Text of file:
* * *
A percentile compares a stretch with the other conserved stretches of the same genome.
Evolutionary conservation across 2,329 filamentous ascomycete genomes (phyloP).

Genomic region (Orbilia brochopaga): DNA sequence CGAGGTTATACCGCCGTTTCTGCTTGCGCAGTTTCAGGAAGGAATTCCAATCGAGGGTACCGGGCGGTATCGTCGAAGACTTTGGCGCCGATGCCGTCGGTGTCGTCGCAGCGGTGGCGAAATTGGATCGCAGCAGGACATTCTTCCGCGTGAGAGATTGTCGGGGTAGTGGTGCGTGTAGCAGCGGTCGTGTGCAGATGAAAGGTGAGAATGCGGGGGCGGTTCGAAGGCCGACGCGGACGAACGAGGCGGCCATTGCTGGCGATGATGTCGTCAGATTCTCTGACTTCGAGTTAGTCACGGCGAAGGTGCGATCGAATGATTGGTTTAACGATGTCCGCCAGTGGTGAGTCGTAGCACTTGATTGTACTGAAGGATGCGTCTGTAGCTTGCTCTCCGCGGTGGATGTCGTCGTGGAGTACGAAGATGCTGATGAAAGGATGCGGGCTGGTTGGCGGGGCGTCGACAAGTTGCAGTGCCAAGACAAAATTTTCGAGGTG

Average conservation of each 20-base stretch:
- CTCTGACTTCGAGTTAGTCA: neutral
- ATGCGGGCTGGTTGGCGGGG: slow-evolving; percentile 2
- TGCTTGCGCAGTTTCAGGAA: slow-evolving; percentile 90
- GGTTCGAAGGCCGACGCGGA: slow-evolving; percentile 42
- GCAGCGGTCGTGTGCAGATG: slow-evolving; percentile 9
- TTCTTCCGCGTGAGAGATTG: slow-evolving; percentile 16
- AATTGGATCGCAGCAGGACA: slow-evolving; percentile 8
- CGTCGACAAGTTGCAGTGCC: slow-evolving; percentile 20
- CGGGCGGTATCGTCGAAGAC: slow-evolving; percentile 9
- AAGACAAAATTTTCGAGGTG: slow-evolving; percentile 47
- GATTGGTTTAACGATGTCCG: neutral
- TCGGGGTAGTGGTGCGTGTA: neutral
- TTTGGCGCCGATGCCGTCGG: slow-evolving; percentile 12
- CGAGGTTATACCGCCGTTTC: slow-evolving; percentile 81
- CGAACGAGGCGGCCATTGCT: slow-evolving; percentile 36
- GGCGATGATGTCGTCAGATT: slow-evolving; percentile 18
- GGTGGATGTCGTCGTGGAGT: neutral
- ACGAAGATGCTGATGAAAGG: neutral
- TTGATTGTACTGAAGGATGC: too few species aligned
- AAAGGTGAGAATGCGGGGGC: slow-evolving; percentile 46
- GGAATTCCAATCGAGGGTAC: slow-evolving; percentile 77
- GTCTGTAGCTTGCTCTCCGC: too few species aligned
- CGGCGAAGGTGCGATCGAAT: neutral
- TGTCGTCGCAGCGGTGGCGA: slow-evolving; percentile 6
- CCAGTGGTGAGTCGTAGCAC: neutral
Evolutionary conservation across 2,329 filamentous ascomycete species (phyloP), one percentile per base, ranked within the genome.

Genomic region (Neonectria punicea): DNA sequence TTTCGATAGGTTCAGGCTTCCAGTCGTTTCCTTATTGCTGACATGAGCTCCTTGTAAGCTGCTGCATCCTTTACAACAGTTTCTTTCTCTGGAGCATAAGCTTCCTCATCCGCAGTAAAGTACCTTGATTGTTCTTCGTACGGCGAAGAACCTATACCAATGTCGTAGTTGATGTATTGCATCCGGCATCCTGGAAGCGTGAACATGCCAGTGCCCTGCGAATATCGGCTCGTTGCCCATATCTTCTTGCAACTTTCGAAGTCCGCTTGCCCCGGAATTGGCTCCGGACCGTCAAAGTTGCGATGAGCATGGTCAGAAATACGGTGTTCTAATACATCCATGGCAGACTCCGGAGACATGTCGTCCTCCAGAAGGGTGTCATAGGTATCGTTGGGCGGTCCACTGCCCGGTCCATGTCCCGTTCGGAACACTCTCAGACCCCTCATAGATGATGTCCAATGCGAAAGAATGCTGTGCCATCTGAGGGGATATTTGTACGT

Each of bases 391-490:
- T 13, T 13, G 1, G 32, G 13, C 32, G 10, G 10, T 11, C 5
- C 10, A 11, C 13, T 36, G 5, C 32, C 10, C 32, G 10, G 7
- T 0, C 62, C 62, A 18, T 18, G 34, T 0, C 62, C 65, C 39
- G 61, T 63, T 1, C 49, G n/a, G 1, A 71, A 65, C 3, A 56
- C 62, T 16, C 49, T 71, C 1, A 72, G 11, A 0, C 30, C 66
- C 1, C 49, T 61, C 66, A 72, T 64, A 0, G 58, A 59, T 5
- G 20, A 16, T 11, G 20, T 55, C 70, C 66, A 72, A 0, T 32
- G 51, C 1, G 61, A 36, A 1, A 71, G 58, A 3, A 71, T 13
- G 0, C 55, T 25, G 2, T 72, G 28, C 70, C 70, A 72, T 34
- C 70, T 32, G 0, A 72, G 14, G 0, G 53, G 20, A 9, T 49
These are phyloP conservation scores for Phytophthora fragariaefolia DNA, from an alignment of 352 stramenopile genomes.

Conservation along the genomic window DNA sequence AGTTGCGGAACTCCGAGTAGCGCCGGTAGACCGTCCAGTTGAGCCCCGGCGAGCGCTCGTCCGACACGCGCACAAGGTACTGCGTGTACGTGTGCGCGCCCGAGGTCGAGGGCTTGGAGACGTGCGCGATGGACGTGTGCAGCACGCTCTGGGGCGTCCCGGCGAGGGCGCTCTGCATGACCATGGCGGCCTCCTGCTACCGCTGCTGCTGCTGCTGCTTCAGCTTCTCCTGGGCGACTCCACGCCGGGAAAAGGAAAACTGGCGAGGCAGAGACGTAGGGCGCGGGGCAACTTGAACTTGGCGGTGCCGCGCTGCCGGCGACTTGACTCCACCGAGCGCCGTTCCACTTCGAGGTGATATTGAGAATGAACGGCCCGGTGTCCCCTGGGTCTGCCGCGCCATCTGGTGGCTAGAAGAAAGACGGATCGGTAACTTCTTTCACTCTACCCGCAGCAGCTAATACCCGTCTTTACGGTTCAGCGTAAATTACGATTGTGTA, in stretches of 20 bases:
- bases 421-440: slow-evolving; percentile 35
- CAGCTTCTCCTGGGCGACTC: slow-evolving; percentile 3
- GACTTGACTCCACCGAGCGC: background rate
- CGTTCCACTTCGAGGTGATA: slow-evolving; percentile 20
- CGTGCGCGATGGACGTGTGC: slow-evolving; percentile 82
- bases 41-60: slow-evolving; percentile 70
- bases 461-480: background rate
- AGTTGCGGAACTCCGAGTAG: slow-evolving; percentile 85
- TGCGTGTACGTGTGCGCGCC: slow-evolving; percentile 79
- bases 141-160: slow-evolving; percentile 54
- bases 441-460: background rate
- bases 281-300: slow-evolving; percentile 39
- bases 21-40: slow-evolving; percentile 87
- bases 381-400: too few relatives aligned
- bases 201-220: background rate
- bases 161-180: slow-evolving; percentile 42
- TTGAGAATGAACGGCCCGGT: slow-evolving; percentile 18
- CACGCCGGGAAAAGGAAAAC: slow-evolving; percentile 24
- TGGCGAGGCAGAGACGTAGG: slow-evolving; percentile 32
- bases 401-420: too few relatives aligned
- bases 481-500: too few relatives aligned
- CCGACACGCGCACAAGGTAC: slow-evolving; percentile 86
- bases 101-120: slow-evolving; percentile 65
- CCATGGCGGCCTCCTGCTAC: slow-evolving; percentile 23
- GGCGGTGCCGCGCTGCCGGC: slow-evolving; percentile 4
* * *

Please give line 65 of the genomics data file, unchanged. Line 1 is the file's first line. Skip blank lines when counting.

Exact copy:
- bases 481-500: too few relatives aligned